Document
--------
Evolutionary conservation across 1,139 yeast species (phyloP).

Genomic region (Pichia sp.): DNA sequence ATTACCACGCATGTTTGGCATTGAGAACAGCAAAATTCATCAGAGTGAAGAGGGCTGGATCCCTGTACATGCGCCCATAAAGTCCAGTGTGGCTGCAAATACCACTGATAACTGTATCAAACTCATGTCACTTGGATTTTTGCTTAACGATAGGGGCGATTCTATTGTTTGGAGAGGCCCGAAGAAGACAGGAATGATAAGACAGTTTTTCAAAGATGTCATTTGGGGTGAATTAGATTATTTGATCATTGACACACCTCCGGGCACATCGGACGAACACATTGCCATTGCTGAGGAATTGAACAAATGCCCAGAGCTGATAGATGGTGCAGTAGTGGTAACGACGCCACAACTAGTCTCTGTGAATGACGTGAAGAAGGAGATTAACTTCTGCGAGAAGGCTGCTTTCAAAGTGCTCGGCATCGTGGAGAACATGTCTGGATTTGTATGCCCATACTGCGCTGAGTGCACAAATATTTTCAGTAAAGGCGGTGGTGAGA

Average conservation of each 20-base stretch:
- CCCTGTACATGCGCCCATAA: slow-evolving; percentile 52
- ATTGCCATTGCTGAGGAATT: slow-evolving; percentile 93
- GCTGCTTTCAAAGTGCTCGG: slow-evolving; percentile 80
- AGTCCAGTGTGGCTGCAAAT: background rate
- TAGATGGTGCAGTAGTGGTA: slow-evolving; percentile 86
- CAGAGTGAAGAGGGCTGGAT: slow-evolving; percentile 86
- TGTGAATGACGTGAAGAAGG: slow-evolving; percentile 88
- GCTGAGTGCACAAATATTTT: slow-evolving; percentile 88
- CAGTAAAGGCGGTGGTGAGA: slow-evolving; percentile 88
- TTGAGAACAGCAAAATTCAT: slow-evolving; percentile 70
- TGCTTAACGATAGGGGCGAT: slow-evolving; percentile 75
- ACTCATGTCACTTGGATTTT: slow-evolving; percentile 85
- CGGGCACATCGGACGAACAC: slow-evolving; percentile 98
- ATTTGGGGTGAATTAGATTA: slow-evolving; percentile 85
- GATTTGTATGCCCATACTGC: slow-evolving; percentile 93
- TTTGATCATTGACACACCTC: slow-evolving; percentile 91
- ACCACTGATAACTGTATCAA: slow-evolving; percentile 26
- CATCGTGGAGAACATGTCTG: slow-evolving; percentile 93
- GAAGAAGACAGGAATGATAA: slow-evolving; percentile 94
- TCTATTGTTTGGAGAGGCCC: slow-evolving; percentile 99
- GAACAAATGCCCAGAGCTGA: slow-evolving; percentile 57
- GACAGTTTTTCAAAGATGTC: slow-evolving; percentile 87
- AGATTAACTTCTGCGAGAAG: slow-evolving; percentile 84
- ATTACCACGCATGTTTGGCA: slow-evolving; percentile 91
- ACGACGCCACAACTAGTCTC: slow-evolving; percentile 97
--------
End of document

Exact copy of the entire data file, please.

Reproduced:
Evolutionary conservation across 1,139 yeast species (phyloP).

Genomic region (Pichia sp.): DNA sequence ATTACCACGCATGTTTGGCATTGAGAACAGCAAAATTCATCAGAGTGAAGAGGGCTGGATCCCTGTACATGCGCCCATAAAGTCCAGTGTGGCTGCAAATACCACTGATAACTGTATCAAACTCATGTCACTTGGATTTTTGCTTAACGATAGGGGCGATTCTATTGTTTGGAGAGGCCCGAAGAAGACAGGAATGATAAGACAGTTTTTCAAAGATGTCATTTGGGGTGAATTAGATTATTTGATCATTGACACACCTCCGGGCACATCGGACGAACACATTGCCATTGCTGAGGAATTGAACAAATGCCCAGAGCTGATAGATGGTGCAGTAGTGGTAACGACGCCACAACTAGTCTCTGTGAATGACGTGAAGAAGGAGATTAACTTCTGCGAGAAGGCTGCTTTCAAAGTGCTCGGCATCGTGGAGAACATGTCTGGATTTGTATGCCCATACTGCGCTGAGTGCACAAATATTTTCAGTAAAGGCGGTGGTGAGA

Average conservation of each 20-base stretch:
- CCCTGTACATGCGCCCATAA: slow-evolving; percentile 52
- ATTGCCATTGCTGAGGAATT: slow-evolving; percentile 93
- GCTGCTTTCAAAGTGCTCGG: slow-evolving; percentile 80
- AGTCCAGTGTGGCTGCAAAT: background rate
- TAGATGGTGCAGTAGTGGTA: slow-evolving; percentile 86
- CAGAGTGAAGAGGGCTGGAT: slow-evolving; percentile 86
- TGTGAATGACGTGAAGAAGG: slow-evolving; percentile 88
- GCTGAGTGCACAAATATTTT: slow-evolving; percentile 88
- CAGTAAAGGCGGTGGTGAGA: slow-evolving; percentile 88
- TTGAGAACAGCAAAATTCAT: slow-evolving; percentile 70
- TGCTTAACGATAGGGGCGAT: slow-evolving; percentile 75
- ACTCATGTCACTTGGATTTT: slow-evolving; percentile 85
- CGGGCACATCGGACGAACAC: slow-evolving; percentile 98
- ATTTGGGGTGAATTAGATTA: slow-evolving; percentile 85
- GATTTGTATGCCCATACTGC: slow-evolving; percentile 93
- TTTGATCATTGACACACCTC: slow-evolving; percentile 91
- ACCACTGATAACTGTATCAA: slow-evolving; percentile 26
- CATCGTGGAGAACATGTCTG: slow-evolving; percentile 93
- GAAGAAGACAGGAATGATAA: slow-evolving; percentile 94
- TCTATTGTTTGGAGAGGCCC: slow-evolving; percentile 99
- GAACAAATGCCCAGAGCTGA: slow-evolving; percentile 57
- GACAGTTTTTCAAAGATGTC: slow-evolving; percentile 87
- AGATTAACTTCTGCGAGAAG: slow-evolving; percentile 84
- ATTACCACGCATGTTTGGCA: slow-evolving; percentile 91
- ACGACGCCACAACTAGTCTC: slow-evolving; percentile 97